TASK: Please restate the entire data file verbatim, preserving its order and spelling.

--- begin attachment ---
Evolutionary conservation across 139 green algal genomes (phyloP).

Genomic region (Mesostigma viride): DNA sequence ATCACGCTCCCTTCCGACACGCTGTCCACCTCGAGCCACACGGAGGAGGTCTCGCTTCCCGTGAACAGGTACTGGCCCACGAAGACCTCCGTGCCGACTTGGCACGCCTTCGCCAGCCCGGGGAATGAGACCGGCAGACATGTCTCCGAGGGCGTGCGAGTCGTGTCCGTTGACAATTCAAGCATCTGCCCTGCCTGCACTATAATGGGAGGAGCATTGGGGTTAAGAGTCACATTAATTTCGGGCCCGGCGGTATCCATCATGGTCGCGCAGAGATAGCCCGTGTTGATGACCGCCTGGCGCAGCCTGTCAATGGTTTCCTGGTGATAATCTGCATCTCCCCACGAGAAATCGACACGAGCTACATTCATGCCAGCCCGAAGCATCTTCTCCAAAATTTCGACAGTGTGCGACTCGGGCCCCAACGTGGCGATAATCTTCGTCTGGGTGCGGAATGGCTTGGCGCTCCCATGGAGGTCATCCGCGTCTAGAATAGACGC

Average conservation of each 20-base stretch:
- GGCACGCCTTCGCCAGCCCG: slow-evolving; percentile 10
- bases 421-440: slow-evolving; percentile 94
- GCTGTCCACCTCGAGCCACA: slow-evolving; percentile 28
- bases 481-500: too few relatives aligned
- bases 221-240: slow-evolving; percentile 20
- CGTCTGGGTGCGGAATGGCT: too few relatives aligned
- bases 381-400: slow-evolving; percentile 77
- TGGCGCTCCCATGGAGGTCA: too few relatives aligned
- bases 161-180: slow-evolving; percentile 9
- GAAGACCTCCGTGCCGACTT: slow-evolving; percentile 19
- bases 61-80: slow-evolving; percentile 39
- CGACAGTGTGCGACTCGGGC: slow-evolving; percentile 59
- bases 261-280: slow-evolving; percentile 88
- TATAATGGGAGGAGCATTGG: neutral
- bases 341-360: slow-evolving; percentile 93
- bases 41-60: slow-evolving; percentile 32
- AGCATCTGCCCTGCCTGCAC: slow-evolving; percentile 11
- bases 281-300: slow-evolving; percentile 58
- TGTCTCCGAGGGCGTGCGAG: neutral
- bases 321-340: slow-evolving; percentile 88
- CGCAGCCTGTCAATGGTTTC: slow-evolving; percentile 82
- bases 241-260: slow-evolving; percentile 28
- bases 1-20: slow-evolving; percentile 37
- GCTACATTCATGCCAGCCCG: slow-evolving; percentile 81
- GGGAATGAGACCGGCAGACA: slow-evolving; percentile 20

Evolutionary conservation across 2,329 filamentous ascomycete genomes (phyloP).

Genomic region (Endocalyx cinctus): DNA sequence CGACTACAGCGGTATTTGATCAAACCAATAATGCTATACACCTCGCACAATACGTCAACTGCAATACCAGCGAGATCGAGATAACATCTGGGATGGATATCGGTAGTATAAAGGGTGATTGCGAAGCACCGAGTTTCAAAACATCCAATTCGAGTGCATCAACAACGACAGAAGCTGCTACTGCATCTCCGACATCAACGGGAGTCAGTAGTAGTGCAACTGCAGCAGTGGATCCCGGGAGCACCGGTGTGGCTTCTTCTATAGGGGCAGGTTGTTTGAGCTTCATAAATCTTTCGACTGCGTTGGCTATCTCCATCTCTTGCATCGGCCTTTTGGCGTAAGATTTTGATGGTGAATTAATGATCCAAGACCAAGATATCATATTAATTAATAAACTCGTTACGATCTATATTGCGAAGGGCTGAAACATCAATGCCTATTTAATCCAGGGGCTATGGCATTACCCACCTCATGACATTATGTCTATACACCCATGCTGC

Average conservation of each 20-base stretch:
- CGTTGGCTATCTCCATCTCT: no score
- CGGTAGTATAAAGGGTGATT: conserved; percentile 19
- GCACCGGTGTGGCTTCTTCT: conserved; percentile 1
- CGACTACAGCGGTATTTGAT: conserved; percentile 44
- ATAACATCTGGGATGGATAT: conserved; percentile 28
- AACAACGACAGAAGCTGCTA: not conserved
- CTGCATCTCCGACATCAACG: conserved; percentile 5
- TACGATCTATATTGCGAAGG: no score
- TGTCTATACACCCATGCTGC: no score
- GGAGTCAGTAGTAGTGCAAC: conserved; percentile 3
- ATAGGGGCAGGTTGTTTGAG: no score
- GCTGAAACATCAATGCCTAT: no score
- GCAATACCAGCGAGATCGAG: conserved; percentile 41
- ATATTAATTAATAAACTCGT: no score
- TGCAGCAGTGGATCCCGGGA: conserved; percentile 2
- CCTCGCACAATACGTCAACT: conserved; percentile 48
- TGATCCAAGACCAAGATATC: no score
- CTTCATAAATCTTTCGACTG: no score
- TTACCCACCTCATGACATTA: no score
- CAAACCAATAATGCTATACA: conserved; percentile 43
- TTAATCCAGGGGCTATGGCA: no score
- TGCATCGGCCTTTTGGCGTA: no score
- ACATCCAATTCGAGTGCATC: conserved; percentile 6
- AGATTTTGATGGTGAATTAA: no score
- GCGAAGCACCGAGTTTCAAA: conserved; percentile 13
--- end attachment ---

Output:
Evolutionary conservation across 139 green algal genomes (phyloP).

Genomic region (Mesostigma viride): DNA sequence ATCACGCTCCCTTCCGACACGCTGTCCACCTCGAGCCACACGGAGGAGGTCTCGCTTCCCGTGAACAGGTACTGGCCCACGAAGACCTCCGTGCCGACTTGGCACGCCTTCGCCAGCCCGGGGAATGAGACCGGCAGACATGTCTCCGAGGGCGTGCGAGTCGTGTCCGTTGACAATTCAAGCATCTGCCCTGCCTGCACTATAATGGGAGGAGCATTGGGGTTAAGAGTCACATTAATTTCGGGCCCGGCGGTATCCATCATGGTCGCGCAGAGATAGCCCGTGTTGATGACCGCCTGGCGCAGCCTGTCAATGGTTTCCTGGTGATAATCTGCATCTCCCCACGAGAAATCGACACGAGCTACATTCATGCCAGCCCGAAGCATCTTCTCCAAAATTTCGACAGTGTGCGACTCGGGCCCCAACGTGGCGATAATCTTCGTCTGGGTGCGGAATGGCTTGGCGCTCCCATGGAGGTCATCCGCGTCTAGAATAGACGC

Average conservation of each 20-base stretch:
- GGCACGCCTTCGCCAGCCCG: slow-evolving; percentile 10
- bases 421-440: slow-evolving; percentile 94
- GCTGTCCACCTCGAGCCACA: slow-evolving; percentile 28
- bases 481-500: too few relatives aligned
- bases 221-240: slow-evolving; percentile 20
- CGTCTGGGTGCGGAATGGCT: too few relatives aligned
- bases 381-400: slow-evolving; percentile 77
- TGGCGCTCCCATGGAGGTCA: too few relatives aligned
- bases 161-180: slow-evolving; percentile 9
- GAAGACCTCCGTGCCGACTT: slow-evolving; percentile 19
- bases 61-80: slow-evolving; percentile 39
- CGACAGTGTGCGACTCGGGC: slow-evolving; percentile 59
- bases 261-280: slow-evolving; percentile 88
- TATAATGGGAGGAGCATTGG: neutral
- bases 341-360: slow-evolving; percentile 93
- bases 41-60: slow-evolving; percentile 32
- AGCATCTGCCCTGCCTGCAC: slow-evolving; percentile 11
- bases 281-300: slow-evolving; percentile 58
- TGTCTCCGAGGGCGTGCGAG: neutral
- bases 321-340: slow-evolving; percentile 88
- CGCAGCCTGTCAATGGTTTC: slow-evolving; percentile 82
- bases 241-260: slow-evolving; percentile 28
- bases 1-20: slow-evolving; percentile 37
- GCTACATTCATGCCAGCCCG: slow-evolving; percentile 81
- GGGAATGAGACCGGCAGACA: slow-evolving; percentile 20

Evolutionary conservation across 2,329 filamentous ascomycete genomes (phyloP).

Genomic region (Endocalyx cinctus): DNA sequence CGACTACAGCGGTATTTGATCAAACCAATAATGCTATACACCTCGCACAATACGTCAACTGCAATACCAGCGAGATCGAGATAACATCTGGGATGGATATCGGTAGTATAAAGGGTGATTGCGAAGCACCGAGTTTCAAAACATCCAATTCGAGTGCATCAACAACGACAGAAGCTGCTACTGCATCTCCGACATCAACGGGAGTCAGTAGTAGTGCAACTGCAGCAGTGGATCCCGGGAGCACCGGTGTGGCTTCTTCTATAGGGGCAGGTTGTTTGAGCTTCATAAATCTTTCGACTGCGTTGGCTATCTCCATCTCTTGCATCGGCCTTTTGGCGTAAGATTTTGATGGTGAATTAATGATCCAAGACCAAGATATCATATTAATTAATAAACTCGTTACGATCTATATTGCGAAGGGCTGAAACATCAATGCCTATTTAATCCAGGGGCTATGGCATTACCCACCTCATGACATTATGTCTATACACCCATGCTGC

Average conservation of each 20-base stretch:
- CGTTGGCTATCTCCATCTCT: no score
- CGGTAGTATAAAGGGTGATT: conserved; percentile 19
- GCACCGGTGTGGCTTCTTCT: conserved; percentile 1
- CGACTACAGCGGTATTTGAT: conserved; percentile 44
- ATAACATCTGGGATGGATAT: conserved; percentile 28
- AACAACGACAGAAGCTGCTA: not conserved
- CTGCATCTCCGACATCAACG: conserved; percentile 5
- TACGATCTATATTGCGAAGG: no score
- TGTCTATACACCCATGCTGC: no score
- GGAGTCAGTAGTAGTGCAAC: conserved; percentile 3
- ATAGGGGCAGGTTGTTTGAG: no score
- GCTGAAACATCAATGCCTAT: no score
- GCAATACCAGCGAGATCGAG: conserved; percentile 41
- ATATTAATTAATAAACTCGT: no score
- TGCAGCAGTGGATCCCGGGA: conserved; percentile 2
- CCTCGCACAATACGTCAACT: conserved; percentile 48
- TGATCCAAGACCAAGATATC: no score
- CTTCATAAATCTTTCGACTG: no score
- TTACCCACCTCATGACATTA: no score
- CAAACCAATAATGCTATACA: conserved; percentile 43
- TTAATCCAGGGGCTATGGCA: no score
- TGCATCGGCCTTTTGGCGTA: no score
- ACATCCAATTCGAGTGCATC: conserved; percentile 6
- AGATTTTGATGGTGAATTAA: no score
- GCGAAGCACCGAGTTTCAAA: conserved; percentile 13